In self defence (against charges to close combat), crew-served weapons roll 3d6 (6s needed), and officer figures if attacked on their own roll 2 dice, 6s needed.
Light mortars fire direct, may fire through friendly troops, may not fire from buildings, and if in wood must be at the edge to fire.
In normal Crossfire, "HMGs" (which really mean MMGs) use 4d6. You might think that therefore in 1:1 scale they should do 5d6. 5d6 is very deadly, however, and I have found a much better rule for them, which, extensively playtested, has been found to work very well. MMGs roll 4d6, like LMGs, but if they score a Pin result (one hit) with this, then they roll once more. An MMG is just one gun, and one gunner, and one line of sight, so a miss result with the first roll might mean that the gunner didn't see the enemy, or didn't react quickly enough to engage them. If the result is a Pin, however, then this shows that he has seen the enemy and has engaged the enemy effectively. Being belt fed, he is able to keep firing and may be able to suppress the enemy with a continuous stream of fire. If the second result is also a Pin, there is no third roll. This gives an MMG a firepower almost as great as two LMGs, but the MMG keeps the restriction on arc of fire, and the enemy only has to suppress the one stand to silence it, whereas it would take two suppression results to silence two LMG stands.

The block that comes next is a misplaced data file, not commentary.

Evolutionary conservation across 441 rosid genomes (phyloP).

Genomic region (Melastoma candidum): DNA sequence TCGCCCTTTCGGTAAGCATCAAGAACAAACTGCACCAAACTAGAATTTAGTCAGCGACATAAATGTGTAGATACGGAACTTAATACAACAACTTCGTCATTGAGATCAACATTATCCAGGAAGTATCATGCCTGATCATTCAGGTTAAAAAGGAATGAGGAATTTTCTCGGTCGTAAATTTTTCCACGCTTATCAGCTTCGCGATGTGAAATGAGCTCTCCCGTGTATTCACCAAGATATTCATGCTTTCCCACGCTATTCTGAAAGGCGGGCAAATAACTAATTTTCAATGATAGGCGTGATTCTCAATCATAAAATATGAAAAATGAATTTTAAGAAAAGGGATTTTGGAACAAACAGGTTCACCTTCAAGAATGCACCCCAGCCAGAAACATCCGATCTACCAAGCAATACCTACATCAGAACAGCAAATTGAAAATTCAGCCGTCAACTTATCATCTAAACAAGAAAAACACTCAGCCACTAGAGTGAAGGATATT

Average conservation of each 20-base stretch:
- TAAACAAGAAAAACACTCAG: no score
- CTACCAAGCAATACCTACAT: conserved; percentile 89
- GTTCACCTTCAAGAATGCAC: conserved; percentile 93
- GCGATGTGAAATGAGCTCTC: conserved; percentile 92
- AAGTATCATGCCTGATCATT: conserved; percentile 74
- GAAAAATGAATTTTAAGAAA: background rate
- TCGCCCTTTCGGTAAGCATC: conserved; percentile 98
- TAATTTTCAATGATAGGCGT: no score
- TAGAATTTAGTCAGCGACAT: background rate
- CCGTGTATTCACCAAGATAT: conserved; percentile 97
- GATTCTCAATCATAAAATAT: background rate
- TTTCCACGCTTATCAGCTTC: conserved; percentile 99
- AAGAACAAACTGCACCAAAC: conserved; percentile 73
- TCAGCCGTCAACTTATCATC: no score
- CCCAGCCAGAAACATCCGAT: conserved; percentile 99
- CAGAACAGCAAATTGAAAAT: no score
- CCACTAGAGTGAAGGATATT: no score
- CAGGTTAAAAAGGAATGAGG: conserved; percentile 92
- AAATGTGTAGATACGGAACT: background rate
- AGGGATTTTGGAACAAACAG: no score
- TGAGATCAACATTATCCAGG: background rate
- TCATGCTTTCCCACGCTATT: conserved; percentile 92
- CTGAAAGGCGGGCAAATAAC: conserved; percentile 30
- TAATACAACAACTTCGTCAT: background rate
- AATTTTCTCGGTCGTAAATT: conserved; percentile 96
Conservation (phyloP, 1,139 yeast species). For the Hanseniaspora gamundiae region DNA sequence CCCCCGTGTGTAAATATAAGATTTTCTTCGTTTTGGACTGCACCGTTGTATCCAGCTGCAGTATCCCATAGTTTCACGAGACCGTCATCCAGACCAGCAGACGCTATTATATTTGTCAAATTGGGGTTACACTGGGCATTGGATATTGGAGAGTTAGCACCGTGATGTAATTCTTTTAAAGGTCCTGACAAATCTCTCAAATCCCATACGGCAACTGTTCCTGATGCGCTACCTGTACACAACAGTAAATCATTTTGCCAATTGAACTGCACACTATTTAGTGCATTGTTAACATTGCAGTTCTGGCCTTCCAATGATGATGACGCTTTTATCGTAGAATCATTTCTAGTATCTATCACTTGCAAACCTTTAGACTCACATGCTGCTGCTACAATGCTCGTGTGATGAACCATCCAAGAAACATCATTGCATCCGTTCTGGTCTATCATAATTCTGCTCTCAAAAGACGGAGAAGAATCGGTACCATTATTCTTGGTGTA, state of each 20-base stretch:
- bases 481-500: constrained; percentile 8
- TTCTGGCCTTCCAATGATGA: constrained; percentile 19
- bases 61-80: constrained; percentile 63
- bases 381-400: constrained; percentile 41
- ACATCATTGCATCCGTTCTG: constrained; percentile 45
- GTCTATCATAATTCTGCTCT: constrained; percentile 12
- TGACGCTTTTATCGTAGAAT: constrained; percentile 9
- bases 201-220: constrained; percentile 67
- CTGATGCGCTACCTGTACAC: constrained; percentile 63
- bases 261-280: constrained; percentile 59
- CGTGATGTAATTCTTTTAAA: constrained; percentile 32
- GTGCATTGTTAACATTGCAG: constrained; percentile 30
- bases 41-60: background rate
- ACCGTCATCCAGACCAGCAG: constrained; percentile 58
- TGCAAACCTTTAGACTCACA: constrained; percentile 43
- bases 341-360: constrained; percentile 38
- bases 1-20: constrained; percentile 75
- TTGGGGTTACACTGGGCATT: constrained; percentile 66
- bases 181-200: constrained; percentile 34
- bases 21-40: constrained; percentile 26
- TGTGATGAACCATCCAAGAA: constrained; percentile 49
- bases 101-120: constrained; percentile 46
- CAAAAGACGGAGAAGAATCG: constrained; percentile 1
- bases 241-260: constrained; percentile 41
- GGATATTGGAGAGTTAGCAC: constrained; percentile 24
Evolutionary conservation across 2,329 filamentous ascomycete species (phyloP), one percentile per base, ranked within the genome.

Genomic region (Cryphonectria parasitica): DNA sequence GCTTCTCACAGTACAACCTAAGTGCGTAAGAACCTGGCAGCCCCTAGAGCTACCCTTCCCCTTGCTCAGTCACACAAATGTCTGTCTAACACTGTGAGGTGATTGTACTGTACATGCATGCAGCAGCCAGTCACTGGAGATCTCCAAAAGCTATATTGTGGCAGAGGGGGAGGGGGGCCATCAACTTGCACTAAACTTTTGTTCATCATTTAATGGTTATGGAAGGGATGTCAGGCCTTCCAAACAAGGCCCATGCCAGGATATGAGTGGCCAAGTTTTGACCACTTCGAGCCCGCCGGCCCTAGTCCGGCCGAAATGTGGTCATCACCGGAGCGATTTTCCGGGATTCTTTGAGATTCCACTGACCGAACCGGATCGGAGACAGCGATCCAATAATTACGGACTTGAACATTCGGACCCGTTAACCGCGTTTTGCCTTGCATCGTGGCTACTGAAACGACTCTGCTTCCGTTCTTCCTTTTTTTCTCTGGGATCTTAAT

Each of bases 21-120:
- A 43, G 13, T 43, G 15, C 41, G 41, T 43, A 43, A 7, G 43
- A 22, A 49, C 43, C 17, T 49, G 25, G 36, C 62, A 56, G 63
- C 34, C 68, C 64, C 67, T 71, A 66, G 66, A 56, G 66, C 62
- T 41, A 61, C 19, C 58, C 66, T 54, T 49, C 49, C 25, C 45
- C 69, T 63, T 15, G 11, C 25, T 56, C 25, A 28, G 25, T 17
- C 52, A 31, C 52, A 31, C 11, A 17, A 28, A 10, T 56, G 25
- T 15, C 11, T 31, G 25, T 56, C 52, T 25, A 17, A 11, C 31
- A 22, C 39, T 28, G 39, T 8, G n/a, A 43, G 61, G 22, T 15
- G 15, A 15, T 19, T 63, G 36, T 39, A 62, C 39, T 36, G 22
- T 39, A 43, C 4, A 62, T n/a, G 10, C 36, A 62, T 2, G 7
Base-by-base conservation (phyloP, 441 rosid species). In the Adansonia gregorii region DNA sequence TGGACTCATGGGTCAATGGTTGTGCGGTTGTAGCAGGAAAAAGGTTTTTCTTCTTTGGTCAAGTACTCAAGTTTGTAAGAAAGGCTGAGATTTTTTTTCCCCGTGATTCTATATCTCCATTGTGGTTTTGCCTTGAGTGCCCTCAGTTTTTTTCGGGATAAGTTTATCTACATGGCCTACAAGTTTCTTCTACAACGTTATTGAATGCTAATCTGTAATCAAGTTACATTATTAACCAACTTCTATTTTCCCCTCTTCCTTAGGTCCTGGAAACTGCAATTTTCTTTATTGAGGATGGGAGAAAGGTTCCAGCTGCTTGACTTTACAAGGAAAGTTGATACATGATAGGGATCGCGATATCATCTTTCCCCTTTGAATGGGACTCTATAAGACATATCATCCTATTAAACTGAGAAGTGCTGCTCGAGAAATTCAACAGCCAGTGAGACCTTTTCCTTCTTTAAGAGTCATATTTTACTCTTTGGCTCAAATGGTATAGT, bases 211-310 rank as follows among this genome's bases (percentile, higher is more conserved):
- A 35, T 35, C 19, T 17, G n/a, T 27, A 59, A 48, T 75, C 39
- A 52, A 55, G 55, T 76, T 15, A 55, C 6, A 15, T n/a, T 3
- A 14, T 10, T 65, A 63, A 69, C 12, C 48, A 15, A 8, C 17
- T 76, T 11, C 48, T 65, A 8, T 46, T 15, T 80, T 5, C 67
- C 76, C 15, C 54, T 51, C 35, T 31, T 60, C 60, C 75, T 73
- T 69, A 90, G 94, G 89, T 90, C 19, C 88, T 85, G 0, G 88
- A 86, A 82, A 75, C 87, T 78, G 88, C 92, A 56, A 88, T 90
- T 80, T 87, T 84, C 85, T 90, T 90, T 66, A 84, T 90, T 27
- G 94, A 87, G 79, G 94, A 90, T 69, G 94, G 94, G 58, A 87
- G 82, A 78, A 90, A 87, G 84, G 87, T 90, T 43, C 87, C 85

Note that the figure scale is 1:1, in that one figure represents one man, but the troops still act as teams, and we do not keep individual record of each man's wounds. Also, the ground scale is not 1:1. A house in 1/72nd scale is perhaps four inches across. A field which in reality might be 220 yards across would in 1/72nd scale be 110 inches, or nine foot two – probably longer than your wargaming table. If you want a landscape of hills and fields and woods represented on your table in 1:1 scale, then either you must have the world's biggest table, or you must be representing the world's smallest fields.